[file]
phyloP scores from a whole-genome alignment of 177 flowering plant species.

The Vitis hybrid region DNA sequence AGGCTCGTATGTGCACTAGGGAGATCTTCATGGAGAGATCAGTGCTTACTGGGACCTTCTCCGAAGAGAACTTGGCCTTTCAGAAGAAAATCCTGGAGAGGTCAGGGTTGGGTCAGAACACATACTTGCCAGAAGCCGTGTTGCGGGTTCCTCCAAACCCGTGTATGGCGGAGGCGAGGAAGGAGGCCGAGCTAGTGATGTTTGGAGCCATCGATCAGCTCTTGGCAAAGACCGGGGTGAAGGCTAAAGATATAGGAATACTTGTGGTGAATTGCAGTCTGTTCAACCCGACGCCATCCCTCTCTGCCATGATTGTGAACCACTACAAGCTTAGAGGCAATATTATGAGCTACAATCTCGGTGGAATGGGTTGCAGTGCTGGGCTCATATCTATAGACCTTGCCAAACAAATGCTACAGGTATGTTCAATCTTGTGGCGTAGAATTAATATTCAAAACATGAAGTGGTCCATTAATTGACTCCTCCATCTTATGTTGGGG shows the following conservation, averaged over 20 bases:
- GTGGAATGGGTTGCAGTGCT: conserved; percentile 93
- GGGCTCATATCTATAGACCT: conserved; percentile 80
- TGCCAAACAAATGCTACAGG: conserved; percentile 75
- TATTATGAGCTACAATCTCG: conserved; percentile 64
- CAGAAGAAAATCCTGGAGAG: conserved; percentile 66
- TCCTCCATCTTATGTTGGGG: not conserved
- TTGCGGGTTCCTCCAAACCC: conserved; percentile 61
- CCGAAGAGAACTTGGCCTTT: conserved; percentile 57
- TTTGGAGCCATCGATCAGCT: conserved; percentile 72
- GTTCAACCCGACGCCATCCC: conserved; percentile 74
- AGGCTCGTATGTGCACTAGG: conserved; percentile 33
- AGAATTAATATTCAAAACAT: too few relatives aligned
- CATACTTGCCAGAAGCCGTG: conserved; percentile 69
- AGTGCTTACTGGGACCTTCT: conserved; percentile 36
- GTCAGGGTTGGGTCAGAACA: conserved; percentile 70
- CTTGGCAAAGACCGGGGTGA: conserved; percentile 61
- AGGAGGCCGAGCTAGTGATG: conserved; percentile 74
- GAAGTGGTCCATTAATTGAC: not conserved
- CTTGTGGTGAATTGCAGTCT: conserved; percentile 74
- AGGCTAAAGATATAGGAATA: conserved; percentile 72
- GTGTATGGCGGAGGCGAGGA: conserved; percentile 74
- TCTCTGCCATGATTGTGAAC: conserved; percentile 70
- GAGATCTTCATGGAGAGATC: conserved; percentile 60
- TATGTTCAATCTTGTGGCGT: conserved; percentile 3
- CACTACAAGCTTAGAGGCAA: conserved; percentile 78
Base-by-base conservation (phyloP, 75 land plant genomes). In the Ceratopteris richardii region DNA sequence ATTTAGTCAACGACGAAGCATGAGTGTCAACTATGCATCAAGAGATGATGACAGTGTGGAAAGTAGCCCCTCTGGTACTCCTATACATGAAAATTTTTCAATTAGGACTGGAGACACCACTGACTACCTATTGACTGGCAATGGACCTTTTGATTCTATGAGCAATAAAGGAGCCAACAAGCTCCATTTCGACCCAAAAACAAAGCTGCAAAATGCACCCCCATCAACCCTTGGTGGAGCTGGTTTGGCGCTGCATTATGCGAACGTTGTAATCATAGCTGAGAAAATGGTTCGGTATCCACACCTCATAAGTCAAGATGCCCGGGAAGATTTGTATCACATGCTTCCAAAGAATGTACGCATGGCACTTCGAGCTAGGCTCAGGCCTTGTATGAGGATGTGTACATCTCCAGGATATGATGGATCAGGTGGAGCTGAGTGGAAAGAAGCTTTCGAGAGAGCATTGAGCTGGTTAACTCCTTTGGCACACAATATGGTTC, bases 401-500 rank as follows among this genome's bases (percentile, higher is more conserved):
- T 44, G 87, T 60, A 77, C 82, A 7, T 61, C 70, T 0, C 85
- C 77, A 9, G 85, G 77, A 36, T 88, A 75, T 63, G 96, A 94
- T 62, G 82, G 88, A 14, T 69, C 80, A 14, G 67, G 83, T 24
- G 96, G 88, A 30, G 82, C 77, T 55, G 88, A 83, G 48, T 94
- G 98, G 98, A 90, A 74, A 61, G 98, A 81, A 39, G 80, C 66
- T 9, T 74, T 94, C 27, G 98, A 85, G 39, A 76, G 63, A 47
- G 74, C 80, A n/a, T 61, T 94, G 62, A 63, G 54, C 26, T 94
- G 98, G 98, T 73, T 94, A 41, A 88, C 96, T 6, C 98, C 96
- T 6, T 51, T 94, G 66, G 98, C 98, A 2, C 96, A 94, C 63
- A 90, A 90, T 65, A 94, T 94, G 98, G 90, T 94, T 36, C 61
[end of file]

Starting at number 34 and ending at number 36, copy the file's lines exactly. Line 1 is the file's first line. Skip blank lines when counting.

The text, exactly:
- T 9, T 74, T 94, C 27, G 98, A 85, G 39, A 76, G 63, A 47
- G 74, C 80, A n/a, T 61, T 94, G 62, A 63, G 54, C 26, T 94
- G 98, G 98, T 73, T 94, A 41, A 88, C 96, T 6, C 98, C 96